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Computer Village market operators declare N20b loss as lockdown order takes impact

A bit of Computer Village, Ikeja closed in compliance with authorities directive… PHOTO: Sunday Odita

•Vendors activate on-line platforms, dispatch riders to distribute wares
Though operators of the Computer Village market, Ikeja, Lagos might have complied with the state’s directive, which ordered the closure of some markets, they put the loss suffered by the market throughout the final three months at about N20 billion.

Checks by The Guardian yesterday, confirmed full compliance, as all the doorway gates to the market had been below lock and key.

Some of the operators that spoke with The Guardian stated their well being stays a precedence, “so we support the shut down of the market until things normalise. However, since the discovery of this pandemic and spread, almost three months now, we have lost billions of Naira.”

Specifically, the Public Relations Officer, Computer and Allied Products Dealers Association of Nigeria (CAPDAN) Olaifa Ademola, advised The Guardian that there was strict compliance with the state’s directive.

Ademola stated even earlier than the LASG order, the market had instituted the social distancing initiative, “though a bit tough because of its largeness (market). We also ensure that shops sanitise customers. But I must say that we have lost money. To be modest, we have lost as a market between N15 billion to N20 billion within these three months.” But it’s when you’re alive you could earn cash or gross sales.”

He disclosed that outdated shares have depleted as new ones didn’t enter Nigeria due to the COVID-19.

Ademola defined that majority of latest shares come from China, “but the country (China) had since shut down; so no new stocks. Even some of our men, who travelled to China, are stranded. They cannot get products, they cannot even return to Nigeria. To make matter worse, some fairly used hard wares (phones and laptops) that come from Europe and America is equally not coming. The old stocks are fast depleting and if no ones coming, you can be sure that the prices of these old ones will definitely rise.”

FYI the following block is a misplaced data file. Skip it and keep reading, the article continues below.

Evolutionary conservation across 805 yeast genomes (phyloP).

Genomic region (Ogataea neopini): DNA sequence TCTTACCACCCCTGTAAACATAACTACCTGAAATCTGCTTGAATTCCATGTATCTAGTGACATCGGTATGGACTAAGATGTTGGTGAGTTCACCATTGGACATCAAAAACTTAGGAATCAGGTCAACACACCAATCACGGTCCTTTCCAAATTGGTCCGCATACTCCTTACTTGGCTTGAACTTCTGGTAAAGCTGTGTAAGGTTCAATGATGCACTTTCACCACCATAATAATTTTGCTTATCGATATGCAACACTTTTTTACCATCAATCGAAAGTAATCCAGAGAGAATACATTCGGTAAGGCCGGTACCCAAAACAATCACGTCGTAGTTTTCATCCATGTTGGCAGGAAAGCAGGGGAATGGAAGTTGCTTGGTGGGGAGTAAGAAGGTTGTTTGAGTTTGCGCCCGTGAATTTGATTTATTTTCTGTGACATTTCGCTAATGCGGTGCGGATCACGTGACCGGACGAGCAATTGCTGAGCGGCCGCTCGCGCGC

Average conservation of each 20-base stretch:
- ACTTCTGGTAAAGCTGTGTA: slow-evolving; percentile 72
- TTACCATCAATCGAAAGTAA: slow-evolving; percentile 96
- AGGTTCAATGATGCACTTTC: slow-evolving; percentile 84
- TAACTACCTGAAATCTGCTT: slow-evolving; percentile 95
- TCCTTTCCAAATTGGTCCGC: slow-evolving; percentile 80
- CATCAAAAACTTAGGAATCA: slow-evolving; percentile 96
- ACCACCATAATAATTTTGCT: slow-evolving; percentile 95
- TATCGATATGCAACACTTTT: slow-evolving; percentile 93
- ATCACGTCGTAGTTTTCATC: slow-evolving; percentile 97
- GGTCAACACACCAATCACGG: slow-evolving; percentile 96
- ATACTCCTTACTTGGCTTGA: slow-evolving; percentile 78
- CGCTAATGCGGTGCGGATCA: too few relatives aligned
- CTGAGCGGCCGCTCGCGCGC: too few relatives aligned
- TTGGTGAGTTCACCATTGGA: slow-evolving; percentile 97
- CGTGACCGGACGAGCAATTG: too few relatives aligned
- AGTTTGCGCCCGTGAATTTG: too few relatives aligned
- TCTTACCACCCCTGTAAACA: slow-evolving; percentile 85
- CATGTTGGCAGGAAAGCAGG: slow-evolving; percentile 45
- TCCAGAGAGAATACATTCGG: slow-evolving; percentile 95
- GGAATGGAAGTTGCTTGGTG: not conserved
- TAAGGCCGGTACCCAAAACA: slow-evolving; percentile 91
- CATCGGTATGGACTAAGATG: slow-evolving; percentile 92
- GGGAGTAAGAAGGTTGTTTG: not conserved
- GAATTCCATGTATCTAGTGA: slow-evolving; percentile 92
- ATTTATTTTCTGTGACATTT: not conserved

On how retailers available in the market intend to handle the lock down order, Ademola stated: “In as much as we prioritise our health above wealth, we comply. But to manage the situation, some of our members have activated online sales and have contracted dispatch riders for any opportune sales.”

On his half, the President, Phones and Allied Dealers Products Association (PAPDA), Ifeanyi Akube, lock down of the market has been whole, however the challenges the present state of affairs current stays.

Akube, who had in earlier interview advised The Guardian that about $100 million value of products are caught in China, nevertheless, burdened that well being stays a precedence, including, “Nobody wants to die. It is when you are healthy that you can say you want to come to market, make sales, and the rest. We can only asked that God intervene in the matter on time.”

CAPDAN President, Ahmed Ojikutu, stated members perceive the advantages of staying at residence at this time limit. “Health is far greater than wealth. So, as a body, we fully comply with the directive of the Lagos State Government. People are sitted at home. Compliance is high. We pray the virus don’t get to us.”

Ojikutu stated there have been enormous losses, which might be troublesome for majority of the sellers available in the market to recuperate anytime quickly.

Earlier in an interview with Technology Times, the Iyaloja of Ikeja Computer Village, Mrs. Bisola Azeez Isokpehi had knowledgeable of the readiness of the market to adjust to LASG directive.

Azeez-Isokpehi nevertheless, requested for presidency help to cushion the results of the lethal virus on the Computer Village enterprise group.

She disclosed that previous to the deliberate shutdown of yesterday, the Ikeja Computer Village Market Management Board had carried out sensitisation rallies throughout the market to enlighten the retailers on the lethal virus.

Lagos State Governor, Babajide SanwoOlu, had on Tuesday directed that each one markets and shops buying and selling in non-essential commodities to shut for seven days as a part of “extra restrictive measures to interrupt the cycle of transmission of coronavirus (COVID-19) within the state.

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